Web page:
If you have large items at home that you no longer need and are still in good condition, you can have them collected by an organisation listed on the Reuse Tool.
Pop your postcode into the search bar below to see a list of reuse organisations in your area. Then just contact them directly to arrange for your item to be collected so that it can be used by someone else.
Collections are mainly free but minimal charges may apply in some areas and for some items.
Keep scrolling to find out the types of items that can be passed on to reuse organisations and what condition the items should be in.
What sort of items can be collected?
Organisations listed on the Reuse Tool can collect bed frames, mattresses, chests of drawers, bookcases, wardrobes, dressing tables, tables, chairs, sofas, armchairs, washing machines, electric cookers, fridge freezers and bikes. You’ll need to check with a reuse organisation what they specifically collect.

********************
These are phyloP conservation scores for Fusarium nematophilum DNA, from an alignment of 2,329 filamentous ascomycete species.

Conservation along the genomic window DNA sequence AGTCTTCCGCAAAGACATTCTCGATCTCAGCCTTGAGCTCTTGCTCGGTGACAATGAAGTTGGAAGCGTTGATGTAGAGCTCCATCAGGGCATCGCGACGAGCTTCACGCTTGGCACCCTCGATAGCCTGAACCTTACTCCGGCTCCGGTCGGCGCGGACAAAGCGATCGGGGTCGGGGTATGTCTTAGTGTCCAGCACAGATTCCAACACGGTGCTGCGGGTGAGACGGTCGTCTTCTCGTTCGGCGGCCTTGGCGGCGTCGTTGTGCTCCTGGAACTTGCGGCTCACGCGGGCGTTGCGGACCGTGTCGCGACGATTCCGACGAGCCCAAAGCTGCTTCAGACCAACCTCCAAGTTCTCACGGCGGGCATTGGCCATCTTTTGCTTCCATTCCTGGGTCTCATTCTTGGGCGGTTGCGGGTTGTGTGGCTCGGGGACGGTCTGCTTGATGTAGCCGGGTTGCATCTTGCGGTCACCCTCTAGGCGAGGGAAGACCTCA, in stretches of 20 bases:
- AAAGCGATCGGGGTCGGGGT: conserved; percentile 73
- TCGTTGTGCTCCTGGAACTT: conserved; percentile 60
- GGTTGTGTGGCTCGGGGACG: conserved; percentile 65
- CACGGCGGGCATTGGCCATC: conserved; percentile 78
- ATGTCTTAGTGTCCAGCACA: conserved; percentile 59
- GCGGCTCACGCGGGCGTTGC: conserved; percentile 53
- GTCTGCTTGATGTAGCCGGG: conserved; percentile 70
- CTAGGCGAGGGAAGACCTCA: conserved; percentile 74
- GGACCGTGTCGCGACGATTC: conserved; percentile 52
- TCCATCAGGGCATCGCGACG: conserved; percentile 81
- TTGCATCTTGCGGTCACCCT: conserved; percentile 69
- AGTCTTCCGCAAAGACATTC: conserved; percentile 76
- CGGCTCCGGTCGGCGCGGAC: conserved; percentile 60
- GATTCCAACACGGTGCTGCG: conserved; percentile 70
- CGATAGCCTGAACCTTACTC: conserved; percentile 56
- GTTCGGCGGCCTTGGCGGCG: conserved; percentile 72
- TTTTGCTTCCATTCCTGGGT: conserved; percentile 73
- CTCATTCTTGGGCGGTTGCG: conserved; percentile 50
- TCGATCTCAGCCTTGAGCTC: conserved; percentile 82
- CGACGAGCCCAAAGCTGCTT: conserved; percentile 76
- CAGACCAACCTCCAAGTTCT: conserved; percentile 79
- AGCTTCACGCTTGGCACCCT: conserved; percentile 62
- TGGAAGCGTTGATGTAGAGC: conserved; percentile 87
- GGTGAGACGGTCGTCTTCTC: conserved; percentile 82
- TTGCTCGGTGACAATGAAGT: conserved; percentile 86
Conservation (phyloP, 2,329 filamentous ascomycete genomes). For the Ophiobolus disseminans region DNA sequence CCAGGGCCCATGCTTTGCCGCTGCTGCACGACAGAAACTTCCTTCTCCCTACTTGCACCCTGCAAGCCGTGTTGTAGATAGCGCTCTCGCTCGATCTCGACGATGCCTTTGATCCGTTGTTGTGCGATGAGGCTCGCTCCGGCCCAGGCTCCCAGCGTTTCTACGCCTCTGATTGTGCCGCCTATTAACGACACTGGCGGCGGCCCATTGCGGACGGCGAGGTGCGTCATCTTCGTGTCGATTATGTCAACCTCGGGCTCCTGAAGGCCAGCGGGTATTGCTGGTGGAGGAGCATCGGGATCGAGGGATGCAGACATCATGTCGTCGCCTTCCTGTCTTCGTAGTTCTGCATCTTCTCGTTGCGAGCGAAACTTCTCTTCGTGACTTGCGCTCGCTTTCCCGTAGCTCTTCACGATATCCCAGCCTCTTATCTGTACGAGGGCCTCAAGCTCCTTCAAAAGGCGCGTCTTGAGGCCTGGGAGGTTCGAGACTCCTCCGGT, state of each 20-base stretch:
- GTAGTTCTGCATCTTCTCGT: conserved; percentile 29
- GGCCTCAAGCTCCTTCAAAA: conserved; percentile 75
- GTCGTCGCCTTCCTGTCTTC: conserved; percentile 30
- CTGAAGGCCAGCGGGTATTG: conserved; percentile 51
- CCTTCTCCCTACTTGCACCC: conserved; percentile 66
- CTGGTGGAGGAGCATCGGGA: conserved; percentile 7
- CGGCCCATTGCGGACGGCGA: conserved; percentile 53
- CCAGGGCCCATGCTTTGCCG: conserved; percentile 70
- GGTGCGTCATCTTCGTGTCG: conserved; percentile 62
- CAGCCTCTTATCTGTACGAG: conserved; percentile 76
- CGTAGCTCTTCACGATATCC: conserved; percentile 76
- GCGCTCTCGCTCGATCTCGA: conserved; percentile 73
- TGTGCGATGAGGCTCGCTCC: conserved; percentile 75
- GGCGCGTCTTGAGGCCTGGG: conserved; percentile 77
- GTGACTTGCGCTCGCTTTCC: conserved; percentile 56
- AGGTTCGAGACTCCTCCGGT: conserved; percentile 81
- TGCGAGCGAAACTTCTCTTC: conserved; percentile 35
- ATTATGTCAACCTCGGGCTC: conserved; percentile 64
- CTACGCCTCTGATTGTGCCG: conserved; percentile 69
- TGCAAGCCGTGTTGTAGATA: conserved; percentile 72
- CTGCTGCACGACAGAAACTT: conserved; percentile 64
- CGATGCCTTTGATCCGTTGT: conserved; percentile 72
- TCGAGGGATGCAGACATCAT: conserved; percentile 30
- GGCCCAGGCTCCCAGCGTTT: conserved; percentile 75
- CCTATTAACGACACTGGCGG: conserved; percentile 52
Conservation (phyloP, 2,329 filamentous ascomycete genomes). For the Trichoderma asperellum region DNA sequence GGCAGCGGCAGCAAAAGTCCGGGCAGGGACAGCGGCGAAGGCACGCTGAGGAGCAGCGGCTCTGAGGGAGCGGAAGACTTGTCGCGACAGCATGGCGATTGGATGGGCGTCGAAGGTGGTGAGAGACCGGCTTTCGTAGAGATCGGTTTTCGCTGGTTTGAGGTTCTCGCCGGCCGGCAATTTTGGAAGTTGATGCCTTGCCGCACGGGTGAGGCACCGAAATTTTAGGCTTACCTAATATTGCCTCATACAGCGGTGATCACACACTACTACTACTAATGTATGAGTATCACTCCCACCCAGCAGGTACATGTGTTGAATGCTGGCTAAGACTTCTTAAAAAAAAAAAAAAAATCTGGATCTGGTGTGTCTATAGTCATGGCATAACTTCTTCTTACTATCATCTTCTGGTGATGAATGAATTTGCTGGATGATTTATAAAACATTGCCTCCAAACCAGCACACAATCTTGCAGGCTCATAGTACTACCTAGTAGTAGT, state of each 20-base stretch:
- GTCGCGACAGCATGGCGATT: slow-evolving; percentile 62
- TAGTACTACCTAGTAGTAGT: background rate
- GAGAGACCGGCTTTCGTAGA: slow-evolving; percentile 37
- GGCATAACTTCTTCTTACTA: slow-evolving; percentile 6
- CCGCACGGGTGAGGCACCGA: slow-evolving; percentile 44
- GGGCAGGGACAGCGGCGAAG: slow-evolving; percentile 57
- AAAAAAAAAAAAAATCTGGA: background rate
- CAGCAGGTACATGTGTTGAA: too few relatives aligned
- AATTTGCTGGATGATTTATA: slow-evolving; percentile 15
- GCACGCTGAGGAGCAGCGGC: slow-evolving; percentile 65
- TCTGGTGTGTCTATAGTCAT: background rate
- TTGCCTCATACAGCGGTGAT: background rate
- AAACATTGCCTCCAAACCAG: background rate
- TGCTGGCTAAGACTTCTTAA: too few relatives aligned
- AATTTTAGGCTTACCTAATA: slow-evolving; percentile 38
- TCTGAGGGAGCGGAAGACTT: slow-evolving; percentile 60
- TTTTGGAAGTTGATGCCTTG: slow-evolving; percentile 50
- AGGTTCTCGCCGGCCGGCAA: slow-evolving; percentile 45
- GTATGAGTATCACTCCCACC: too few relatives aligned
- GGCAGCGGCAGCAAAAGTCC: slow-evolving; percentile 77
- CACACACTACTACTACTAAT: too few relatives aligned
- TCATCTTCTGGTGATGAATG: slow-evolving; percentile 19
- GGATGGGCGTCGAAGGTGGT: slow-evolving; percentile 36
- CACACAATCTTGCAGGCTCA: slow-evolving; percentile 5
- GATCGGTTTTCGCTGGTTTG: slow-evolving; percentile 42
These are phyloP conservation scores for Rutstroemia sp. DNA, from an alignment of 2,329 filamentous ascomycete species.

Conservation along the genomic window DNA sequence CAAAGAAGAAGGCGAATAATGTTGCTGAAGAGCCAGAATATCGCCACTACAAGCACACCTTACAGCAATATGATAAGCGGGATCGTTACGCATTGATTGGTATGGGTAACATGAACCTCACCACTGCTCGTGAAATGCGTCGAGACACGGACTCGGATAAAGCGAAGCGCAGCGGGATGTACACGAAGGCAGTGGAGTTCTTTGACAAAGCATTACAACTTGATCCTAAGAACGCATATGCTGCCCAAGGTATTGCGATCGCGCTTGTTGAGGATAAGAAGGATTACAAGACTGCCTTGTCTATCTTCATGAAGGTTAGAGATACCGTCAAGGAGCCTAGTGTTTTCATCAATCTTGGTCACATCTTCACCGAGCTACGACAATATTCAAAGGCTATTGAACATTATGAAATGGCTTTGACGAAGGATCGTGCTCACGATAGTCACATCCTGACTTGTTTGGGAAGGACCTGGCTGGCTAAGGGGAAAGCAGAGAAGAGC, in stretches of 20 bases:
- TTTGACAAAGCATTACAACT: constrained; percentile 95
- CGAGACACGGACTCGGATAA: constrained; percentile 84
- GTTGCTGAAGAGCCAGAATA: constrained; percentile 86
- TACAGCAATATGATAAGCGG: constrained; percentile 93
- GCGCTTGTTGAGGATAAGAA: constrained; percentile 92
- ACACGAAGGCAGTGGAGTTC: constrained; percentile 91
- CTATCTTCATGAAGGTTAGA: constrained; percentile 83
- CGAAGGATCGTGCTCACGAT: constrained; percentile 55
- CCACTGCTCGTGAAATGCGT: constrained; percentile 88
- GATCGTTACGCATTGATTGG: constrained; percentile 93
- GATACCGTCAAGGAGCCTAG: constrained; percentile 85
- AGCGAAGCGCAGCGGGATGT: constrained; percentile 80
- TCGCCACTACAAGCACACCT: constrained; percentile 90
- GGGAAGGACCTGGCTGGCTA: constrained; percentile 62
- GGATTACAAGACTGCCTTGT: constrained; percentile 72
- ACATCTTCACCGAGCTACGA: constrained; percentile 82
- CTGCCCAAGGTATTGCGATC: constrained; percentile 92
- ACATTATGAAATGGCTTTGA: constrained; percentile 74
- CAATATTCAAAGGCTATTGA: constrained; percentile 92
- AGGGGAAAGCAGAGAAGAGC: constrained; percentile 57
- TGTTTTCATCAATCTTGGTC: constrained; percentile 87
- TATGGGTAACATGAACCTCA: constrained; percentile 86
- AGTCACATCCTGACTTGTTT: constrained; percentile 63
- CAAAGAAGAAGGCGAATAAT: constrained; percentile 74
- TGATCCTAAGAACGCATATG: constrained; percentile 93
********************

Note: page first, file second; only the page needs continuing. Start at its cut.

What items can’t be collected?
Items such as TVs, TV cabinets and stands, small household electricals (toasters, kettles, microwaves etc), damaged items and sofas and armchairs which have had their fire safety tags removed can’t be collected by the organisations listed.
What condition should the items be in?
For general furniture, items need to still be in good condition to be collected. This means the items should be free from tears in upholstery, be in working order and should not have been left outside.
Sofas, armchairs, mattresses and other items with material coverings can only be picked up if they have their fire-tags still attached, as without these they are not allowed to be passed on or sold by law.
Electrical items should still be in good working order. Bikes tend to be collected by local bike recycling charities, where expert mechanics will fix them up to be re-used, so bikes requiring minor repairs can be collected.
This sound familiar?
You would be correct! Previously there was a phone number that you would have to call or an online form that you would have to complete before being put in touch with a local reuse organisation.
That step has now been removed and you can find the contact details of local reuse organisations directly using the postcode search tool.